Marjorie Lebegue is one of the students working towards a professional degree in stone carving. "In the beginning, it was my own parents who were surprised when I left my architecture studies to do this," says Lebegue. "But most everyone who finds out I'm studying to be a stone carver says, 'Wow, what a beautiful profession.'"
Eleanor Beardsley / NPR

"The computer helps gain in time and accuracy," says Lebegue. "But for stone carving, you have to have a 3D vision and be able to represent objects in space. And drawing by hand is still the best way to acquire that skill."

Aside from their schoolwork and stone carving in the atelier, each student has a part-time apprenticeship with one of the 100 or so companies that are qualified to work on historic buildings and monuments in France.

"Our work involves very specific requirements and we are short of skilled labor in a dozen or so traditional professions," says Frederic Létoffé, the president of the monument restorers' professional association. "But the Notre Dame fire woke the country up."

Létoffé says together with the government, they've now launched a campaign called "France Worksite" to promote the restoration of heritage sites and revive young people's interest in old professions like stone carving.

"Notre Dame made people realize these skills are still needed and still important," he says.

Copyright 2019 NPR. To see more, visit https://www.npr.org.

SCOTT SIMON, HOST:

It's been a little more than three months since Notre Dame burned. French officials say the 856-year-old cathedral is still being stabilized. When restoration work truly begins, there'll be a demand for people with the skills to rebuild the historic structure.

NPR's Eleanor Beardsley visited a class of aspiring stone carvers and sends this report.

(SOUNDBITE OF STONE CHISELING)

ELEANOR BEARDSLEY, BYLINE: In an airy and light-filled workshop in the north of Paris, students chip and chisel away on heavy slabs of stone. Each works on his own piece, yet they are all sculpting the same project - the base of a Corinthian column. These young people are earning a professional degree in stone carving. France turns out about 30 stonemasons a year. Francois Menut will be one of them.

FRANCOIS MENUT: (Through interpreter) I've always been passionate about drawing and art history. But I also wanted a job that was physical. With stone carving, we give life to an edifice and perpetuate history. We're also creating a link with the past and transmitting values that are important to conserve.

BEARDSLEY: These students watched in horror as Notre Dame burned. Some now hope they will have the chance to help restore the cathedral, but no one thinks the job can be done in five years, as President Emmanuel Macron suggested. As Menut puts it, you can't be president and stone carver at the same time.

In medieval days, stone carving and masonry was a masculine profession. But today, there are women studying the trade. Marjorie Lebegue says her male classmates have always been supportive and welcoming.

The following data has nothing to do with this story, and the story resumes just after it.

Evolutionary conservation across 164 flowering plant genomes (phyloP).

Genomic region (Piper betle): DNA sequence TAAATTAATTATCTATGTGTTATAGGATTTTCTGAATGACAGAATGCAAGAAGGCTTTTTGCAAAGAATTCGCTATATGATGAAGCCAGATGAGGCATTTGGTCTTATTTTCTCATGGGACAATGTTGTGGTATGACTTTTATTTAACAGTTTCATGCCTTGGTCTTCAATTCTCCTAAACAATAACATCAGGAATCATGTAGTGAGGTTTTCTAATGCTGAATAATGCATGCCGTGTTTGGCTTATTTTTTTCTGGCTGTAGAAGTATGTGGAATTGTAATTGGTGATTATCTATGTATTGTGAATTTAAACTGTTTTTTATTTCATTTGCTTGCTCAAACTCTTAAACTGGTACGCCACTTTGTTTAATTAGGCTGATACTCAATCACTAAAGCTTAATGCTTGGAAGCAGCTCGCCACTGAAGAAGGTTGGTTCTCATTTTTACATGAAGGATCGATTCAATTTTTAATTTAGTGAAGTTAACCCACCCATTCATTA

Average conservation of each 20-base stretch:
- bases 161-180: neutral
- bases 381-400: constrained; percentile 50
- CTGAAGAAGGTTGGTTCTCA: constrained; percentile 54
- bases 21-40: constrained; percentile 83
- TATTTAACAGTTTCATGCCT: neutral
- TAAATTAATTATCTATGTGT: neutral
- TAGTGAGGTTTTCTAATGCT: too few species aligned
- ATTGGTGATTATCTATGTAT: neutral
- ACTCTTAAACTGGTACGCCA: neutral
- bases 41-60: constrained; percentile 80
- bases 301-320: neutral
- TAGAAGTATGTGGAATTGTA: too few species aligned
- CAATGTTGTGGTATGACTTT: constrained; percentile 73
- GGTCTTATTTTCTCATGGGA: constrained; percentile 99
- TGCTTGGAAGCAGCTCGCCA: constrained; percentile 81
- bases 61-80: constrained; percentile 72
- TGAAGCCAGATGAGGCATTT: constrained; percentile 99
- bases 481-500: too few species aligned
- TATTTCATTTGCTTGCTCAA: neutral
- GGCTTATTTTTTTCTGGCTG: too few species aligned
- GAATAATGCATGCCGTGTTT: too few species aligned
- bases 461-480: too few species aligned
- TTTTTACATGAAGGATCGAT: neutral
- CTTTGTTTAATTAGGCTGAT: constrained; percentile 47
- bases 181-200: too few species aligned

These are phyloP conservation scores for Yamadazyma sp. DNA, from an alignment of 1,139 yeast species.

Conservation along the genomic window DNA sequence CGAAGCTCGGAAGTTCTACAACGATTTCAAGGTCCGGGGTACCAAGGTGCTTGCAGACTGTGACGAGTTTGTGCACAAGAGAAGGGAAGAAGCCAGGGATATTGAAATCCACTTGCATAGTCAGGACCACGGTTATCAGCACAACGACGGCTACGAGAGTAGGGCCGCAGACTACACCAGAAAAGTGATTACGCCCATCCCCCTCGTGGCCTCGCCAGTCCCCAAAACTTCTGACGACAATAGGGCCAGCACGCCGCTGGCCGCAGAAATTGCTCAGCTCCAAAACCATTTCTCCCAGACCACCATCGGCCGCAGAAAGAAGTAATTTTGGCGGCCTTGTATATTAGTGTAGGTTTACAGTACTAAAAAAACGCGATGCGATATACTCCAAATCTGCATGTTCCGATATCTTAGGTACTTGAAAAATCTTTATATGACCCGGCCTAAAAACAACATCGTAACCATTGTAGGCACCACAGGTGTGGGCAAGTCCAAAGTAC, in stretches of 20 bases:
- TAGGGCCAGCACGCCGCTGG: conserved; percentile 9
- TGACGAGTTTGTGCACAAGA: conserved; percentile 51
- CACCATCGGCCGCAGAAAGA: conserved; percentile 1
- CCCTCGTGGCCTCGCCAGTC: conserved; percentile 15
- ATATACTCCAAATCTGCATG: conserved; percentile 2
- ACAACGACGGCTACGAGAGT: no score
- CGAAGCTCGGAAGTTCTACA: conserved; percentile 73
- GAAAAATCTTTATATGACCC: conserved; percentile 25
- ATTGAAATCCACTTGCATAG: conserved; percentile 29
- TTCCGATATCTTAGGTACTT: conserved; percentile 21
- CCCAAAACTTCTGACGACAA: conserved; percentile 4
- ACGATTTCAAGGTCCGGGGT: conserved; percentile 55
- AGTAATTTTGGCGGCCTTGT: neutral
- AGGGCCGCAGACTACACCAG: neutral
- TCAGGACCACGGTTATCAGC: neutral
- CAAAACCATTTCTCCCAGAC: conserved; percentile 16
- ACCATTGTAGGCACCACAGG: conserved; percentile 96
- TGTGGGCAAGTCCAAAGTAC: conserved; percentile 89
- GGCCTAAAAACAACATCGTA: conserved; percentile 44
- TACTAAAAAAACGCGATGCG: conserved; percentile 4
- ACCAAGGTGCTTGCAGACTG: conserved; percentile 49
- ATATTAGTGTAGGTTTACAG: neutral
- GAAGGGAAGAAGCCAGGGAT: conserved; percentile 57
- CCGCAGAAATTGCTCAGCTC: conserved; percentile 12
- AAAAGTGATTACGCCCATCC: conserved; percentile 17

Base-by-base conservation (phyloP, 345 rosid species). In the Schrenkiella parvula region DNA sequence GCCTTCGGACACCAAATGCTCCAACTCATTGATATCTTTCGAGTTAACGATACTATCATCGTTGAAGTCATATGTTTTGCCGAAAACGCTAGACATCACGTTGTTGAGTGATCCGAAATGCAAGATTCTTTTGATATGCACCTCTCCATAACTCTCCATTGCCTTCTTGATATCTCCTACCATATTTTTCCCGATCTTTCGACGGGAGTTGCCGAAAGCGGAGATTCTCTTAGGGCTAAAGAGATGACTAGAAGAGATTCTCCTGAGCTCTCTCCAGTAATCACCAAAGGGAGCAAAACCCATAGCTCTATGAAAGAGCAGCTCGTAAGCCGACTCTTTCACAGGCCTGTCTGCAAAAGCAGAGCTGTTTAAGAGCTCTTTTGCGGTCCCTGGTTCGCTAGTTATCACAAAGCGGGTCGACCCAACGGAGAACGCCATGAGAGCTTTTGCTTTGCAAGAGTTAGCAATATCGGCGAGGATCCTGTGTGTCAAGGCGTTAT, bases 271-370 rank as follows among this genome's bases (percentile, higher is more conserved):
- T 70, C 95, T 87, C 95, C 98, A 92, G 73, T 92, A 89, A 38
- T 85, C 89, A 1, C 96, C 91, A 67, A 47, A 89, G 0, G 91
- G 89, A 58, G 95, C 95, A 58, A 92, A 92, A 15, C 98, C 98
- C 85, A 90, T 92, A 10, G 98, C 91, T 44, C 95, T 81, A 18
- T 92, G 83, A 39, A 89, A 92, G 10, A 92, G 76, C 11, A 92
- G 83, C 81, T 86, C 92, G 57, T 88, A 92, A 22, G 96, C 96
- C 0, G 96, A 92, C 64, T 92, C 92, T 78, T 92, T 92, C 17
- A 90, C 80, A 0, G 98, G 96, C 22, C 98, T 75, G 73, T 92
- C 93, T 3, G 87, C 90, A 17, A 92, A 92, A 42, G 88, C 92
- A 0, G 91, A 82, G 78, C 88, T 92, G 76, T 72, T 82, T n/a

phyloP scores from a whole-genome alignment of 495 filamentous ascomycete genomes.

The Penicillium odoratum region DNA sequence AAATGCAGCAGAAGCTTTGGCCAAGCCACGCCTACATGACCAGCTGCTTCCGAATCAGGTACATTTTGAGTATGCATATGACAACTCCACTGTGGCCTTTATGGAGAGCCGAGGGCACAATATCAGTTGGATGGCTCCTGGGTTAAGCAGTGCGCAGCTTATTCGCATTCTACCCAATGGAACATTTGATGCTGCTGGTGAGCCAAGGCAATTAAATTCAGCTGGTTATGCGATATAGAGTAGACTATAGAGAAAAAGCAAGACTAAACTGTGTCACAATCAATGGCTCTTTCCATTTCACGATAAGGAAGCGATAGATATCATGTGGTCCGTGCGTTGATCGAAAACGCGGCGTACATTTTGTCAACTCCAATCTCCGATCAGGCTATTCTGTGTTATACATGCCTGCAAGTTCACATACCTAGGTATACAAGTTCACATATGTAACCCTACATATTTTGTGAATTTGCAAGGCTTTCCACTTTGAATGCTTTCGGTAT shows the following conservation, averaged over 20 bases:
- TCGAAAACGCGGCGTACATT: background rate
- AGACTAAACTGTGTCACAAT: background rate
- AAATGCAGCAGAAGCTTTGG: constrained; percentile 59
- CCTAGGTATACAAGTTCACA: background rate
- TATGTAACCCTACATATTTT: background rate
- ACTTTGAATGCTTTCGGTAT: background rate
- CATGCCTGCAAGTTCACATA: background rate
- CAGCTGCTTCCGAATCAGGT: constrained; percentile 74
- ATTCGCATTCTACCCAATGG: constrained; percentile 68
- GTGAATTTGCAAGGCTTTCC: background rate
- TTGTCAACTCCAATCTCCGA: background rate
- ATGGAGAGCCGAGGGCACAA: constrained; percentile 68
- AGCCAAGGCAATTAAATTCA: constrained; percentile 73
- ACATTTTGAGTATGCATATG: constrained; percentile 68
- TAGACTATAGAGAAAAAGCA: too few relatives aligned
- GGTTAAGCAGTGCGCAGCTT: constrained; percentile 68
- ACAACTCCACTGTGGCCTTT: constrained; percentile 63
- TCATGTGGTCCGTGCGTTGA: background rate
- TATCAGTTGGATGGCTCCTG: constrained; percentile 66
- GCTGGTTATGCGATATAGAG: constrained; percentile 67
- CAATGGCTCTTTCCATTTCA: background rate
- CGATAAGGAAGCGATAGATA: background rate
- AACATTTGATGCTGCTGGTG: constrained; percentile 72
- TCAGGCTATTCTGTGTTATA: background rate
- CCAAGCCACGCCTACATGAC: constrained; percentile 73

MARJORIE LEBEGUE: (Through interpreter) In the beginning, it was my own parents who were surprised when I left my architecture studies to do this. But most everyone who finds out I'm studying to be a stone carver says, wow, what a beautiful profession.

BEARDSLEY: Professor Luc Leblond says there's no reason stone carving should be just for men.

LUC LEBLOND: (Through interpreter) Men have a little more physical force. But, as a professor, I see that women have a sharpened sensitivity for the more detailed work, so it's complementary.

ELIETTE COUTHERUT: (Speaking French).

UNIDENTIFIED STUDENT: (Speaking French).

BEARDSLEY: Eliette Coutherut is head of the school where the students are earning their degrees - the Saint Lambert Building Apprentice Institute.

COUTHERUT: (Speaking French).

BEARDSLEY: While greeting the young people, she stresses the need for professionalism by making them remove caps and EarPods before shaking hands. Coutherut says their degree demands coursework in math, French, computer design, geography and art history.

COUTHERUT: (Through interpreter) Art history is extremely important. You can't work the stone without knowing its history and the different currents that influenced architecture.

BEARDSLEY: The students mix age-old techniques with cutting-edge technology. Marjorie Lebegue is bent over a 3D stone carving diagram on a computer, but she also has a drafting pad and compass on her desk.

LEBEGUE: (Through interpreter) The stone carving computer design programs - they help you gain in time and accuracy. But you still have to learn to represent things in space and have a 3D vision, and drawing by hand is the best way to acquire that skill.

BEARDSLEY: Each student has a part-time apprenticeship with one of the 100 or so companies that are qualified to work on historic buildings and monuments in France. Frederic Letoffe is president of their professional association.

FREDERIC LETOFFE: (Speaking French).

BEARDSLEY: "We are short of skilled labor in a dozen traditional professions," he says. His group of companies, together with the government, has just launched a campaign to revive young people's interest in professions like stone carving. Letoffe says the fire at Notre Dame woke the country up.

Eleanor Beardsley, NPR News, Paris.

(SOUNDBITE OF MARK PRESTON'S "...AND IT WILL RISE WITH THE SUN") Transcript provided by NPR, Copyright NPR.